Until recently I was in TSG for 13 years in Northern Ireland.

So an active role, what’s the difference looking back? What sort of things were you involved in where day lenses could be a problem and if you had your time again with night lenses, you wouldn’t have?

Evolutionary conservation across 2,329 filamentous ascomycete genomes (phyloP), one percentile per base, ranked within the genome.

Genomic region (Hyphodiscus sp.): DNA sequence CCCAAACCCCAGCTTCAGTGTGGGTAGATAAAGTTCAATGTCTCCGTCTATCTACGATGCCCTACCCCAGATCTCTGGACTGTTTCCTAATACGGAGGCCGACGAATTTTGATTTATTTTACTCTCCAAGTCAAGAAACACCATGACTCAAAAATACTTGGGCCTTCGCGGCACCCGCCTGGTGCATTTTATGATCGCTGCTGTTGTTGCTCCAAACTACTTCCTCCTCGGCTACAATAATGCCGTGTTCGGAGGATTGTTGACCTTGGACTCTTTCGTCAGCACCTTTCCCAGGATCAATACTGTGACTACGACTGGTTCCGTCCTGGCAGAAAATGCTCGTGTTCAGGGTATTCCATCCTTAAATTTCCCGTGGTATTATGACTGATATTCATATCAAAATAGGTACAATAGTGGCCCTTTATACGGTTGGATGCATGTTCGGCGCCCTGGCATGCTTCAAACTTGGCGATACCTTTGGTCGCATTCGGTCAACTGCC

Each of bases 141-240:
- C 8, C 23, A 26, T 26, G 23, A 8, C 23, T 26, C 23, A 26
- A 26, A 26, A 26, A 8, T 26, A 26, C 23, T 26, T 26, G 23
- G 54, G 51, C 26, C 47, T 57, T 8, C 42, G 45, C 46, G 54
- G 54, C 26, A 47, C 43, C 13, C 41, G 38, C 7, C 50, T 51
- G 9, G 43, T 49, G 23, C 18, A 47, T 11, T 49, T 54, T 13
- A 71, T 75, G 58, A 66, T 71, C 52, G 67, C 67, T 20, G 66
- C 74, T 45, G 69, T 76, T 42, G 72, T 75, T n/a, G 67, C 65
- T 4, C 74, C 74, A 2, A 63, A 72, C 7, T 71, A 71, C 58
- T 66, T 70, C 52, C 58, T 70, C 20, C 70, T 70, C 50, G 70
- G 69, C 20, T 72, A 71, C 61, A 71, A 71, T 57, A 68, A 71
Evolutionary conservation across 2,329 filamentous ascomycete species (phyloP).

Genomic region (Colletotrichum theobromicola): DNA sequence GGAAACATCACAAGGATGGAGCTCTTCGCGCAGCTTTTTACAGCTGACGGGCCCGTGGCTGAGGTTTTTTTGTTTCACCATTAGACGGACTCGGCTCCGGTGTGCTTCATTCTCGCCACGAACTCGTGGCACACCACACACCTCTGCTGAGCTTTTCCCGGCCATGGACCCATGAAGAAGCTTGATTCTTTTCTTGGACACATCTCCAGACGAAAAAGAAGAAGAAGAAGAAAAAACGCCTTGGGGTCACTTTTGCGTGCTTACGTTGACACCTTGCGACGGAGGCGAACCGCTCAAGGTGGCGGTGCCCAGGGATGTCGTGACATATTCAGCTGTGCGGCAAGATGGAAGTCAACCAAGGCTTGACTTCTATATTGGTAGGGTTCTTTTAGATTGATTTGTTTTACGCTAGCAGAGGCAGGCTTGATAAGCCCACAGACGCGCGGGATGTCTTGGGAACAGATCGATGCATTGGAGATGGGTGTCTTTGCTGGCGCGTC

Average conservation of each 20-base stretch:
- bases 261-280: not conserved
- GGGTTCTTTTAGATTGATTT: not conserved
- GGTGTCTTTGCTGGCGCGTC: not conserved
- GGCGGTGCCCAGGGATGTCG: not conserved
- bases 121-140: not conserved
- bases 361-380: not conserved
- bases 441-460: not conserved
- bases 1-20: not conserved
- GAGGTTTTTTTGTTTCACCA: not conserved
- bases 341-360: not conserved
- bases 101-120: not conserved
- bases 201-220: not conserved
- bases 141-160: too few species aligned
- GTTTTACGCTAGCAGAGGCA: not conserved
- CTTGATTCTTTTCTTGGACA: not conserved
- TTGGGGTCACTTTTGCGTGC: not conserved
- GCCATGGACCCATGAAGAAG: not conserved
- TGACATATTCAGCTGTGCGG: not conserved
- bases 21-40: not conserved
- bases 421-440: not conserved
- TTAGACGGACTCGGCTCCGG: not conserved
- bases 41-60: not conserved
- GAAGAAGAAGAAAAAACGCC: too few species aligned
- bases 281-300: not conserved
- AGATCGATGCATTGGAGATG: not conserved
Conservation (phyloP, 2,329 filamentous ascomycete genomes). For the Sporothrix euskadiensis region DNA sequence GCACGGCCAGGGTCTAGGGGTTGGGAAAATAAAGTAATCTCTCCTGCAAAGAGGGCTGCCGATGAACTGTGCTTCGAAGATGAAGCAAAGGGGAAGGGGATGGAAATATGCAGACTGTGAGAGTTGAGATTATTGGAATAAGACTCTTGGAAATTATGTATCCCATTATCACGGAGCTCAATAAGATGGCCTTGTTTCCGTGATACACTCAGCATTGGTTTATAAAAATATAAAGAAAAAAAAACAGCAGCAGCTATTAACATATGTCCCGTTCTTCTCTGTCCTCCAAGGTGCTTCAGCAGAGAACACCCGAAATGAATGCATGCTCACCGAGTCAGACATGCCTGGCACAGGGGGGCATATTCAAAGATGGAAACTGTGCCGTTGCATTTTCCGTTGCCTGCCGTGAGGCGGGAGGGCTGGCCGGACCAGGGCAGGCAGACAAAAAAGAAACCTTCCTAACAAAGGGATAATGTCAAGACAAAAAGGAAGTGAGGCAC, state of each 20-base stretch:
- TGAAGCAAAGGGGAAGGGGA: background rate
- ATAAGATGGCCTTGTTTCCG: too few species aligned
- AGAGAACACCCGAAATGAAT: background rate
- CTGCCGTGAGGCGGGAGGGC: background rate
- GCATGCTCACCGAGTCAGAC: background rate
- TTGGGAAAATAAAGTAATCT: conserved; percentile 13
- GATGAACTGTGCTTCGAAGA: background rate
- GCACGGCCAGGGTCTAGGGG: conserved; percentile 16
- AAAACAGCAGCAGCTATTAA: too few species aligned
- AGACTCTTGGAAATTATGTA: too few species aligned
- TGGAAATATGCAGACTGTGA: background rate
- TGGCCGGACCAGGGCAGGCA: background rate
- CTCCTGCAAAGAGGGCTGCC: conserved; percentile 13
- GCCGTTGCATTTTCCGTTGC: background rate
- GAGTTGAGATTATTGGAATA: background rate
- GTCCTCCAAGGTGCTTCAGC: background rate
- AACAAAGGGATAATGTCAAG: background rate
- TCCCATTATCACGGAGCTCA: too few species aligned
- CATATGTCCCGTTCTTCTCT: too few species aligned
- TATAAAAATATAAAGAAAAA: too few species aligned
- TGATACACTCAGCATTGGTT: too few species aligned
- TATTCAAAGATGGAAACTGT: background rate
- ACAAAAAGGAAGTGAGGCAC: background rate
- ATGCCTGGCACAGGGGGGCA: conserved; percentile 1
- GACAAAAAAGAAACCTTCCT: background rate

TSG is a font line role, early and late shifts. Involved in that is public order, riots, saturday night in the city, searching houses, buildings, things like that. One of my aspects was CBRN which is wearing the big suits. One of the big things when searching, which was most of the work, if you were in anywhere dusty or in a loft, especially a loft with felt in, is was very easy to get stuff in your eye, in your contact lenses. You were always aware of it, even wearing the goggles they provide wasn’t enough to keep the grit, dust particles etc out your eye – you wanted to wipe your eye and then you felt a discomfort in your lens. Sometimes, a common thing, was wiping your eye when you were tired and knocking your lens into side of your eye which was awful! For the soft lens I used to wear it was the most awful pain, and when you’re in the middle of operational job, you can’t afford to do that. It happened when I was driving a couple of times at night when I was tired – my eyes got dry, I wiped them and I knocked them out when I was driving – that’s the worst time for it to happen.